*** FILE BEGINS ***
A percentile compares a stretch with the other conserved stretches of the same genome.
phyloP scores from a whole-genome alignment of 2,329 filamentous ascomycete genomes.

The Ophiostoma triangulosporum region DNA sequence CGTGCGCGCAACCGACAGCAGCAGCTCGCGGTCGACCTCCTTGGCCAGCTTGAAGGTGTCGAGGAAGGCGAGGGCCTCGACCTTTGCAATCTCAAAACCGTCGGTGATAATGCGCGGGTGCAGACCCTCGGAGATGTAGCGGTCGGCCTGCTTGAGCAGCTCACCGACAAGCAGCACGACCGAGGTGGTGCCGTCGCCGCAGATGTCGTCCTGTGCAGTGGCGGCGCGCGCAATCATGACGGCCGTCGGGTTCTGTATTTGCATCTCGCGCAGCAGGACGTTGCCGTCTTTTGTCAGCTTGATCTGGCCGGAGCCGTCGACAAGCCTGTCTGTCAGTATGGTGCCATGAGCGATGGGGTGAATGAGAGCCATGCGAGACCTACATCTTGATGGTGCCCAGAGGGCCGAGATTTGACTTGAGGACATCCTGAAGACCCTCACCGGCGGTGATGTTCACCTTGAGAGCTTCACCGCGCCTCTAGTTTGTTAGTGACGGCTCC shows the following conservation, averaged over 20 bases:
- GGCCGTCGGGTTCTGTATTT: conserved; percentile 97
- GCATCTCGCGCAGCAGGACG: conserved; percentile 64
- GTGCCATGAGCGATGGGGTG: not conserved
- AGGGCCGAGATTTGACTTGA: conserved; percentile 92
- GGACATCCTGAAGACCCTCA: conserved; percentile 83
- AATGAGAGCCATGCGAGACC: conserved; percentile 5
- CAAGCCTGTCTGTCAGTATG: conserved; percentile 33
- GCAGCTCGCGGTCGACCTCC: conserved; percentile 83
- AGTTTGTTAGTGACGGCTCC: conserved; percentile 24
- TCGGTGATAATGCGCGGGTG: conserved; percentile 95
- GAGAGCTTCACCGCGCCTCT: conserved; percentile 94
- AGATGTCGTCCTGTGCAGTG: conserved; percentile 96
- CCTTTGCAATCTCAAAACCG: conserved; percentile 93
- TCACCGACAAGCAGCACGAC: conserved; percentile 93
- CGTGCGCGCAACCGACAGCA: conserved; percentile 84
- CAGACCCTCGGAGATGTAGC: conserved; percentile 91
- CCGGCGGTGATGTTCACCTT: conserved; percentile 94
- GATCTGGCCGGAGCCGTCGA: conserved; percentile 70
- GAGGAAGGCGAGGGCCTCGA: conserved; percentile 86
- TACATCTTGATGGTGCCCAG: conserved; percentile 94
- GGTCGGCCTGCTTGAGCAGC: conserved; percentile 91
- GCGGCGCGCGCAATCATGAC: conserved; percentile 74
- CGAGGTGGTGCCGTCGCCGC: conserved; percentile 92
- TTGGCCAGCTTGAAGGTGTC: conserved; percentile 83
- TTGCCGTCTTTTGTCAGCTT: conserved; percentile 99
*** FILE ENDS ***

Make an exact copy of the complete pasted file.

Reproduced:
A percentile compares a stretch with the other conserved stretches of the same genome.
phyloP scores from a whole-genome alignment of 2,329 filamentous ascomycete genomes.

The Ophiostoma triangulosporum region DNA sequence CGTGCGCGCAACCGACAGCAGCAGCTCGCGGTCGACCTCCTTGGCCAGCTTGAAGGTGTCGAGGAAGGCGAGGGCCTCGACCTTTGCAATCTCAAAACCGTCGGTGATAATGCGCGGGTGCAGACCCTCGGAGATGTAGCGGTCGGCCTGCTTGAGCAGCTCACCGACAAGCAGCACGACCGAGGTGGTGCCGTCGCCGCAGATGTCGTCCTGTGCAGTGGCGGCGCGCGCAATCATGACGGCCGTCGGGTTCTGTATTTGCATCTCGCGCAGCAGGACGTTGCCGTCTTTTGTCAGCTTGATCTGGCCGGAGCCGTCGACAAGCCTGTCTGTCAGTATGGTGCCATGAGCGATGGGGTGAATGAGAGCCATGCGAGACCTACATCTTGATGGTGCCCAGAGGGCCGAGATTTGACTTGAGGACATCCTGAAGACCCTCACCGGCGGTGATGTTCACCTTGAGAGCTTCACCGCGCCTCTAGTTTGTTAGTGACGGCTCC shows the following conservation, averaged over 20 bases:
- GGCCGTCGGGTTCTGTATTT: conserved; percentile 97
- GCATCTCGCGCAGCAGGACG: conserved; percentile 64
- GTGCCATGAGCGATGGGGTG: not conserved
- AGGGCCGAGATTTGACTTGA: conserved; percentile 92
- GGACATCCTGAAGACCCTCA: conserved; percentile 83
- AATGAGAGCCATGCGAGACC: conserved; percentile 5
- CAAGCCTGTCTGTCAGTATG: conserved; percentile 33
- GCAGCTCGCGGTCGACCTCC: conserved; percentile 83
- AGTTTGTTAGTGACGGCTCC: conserved; percentile 24
- TCGGTGATAATGCGCGGGTG: conserved; percentile 95
- GAGAGCTTCACCGCGCCTCT: conserved; percentile 94
- AGATGTCGTCCTGTGCAGTG: conserved; percentile 96
- CCTTTGCAATCTCAAAACCG: conserved; percentile 93
- TCACCGACAAGCAGCACGAC: conserved; percentile 93
- CGTGCGCGCAACCGACAGCA: conserved; percentile 84
- CAGACCCTCGGAGATGTAGC: conserved; percentile 91
- CCGGCGGTGATGTTCACCTT: conserved; percentile 94
- GATCTGGCCGGAGCCGTCGA: conserved; percentile 70
- GAGGAAGGCGAGGGCCTCGA: conserved; percentile 86
- TACATCTTGATGGTGCCCAG: conserved; percentile 94
- GGTCGGCCTGCTTGAGCAGC: conserved; percentile 91
- GCGGCGCGCGCAATCATGAC: conserved; percentile 74
- CGAGGTGGTGCCGTCGCCGC: conserved; percentile 92
- TTGGCCAGCTTGAAGGTGTC: conserved; percentile 83
- TTGCCGTCTTTTGTCAGCTT: conserved; percentile 99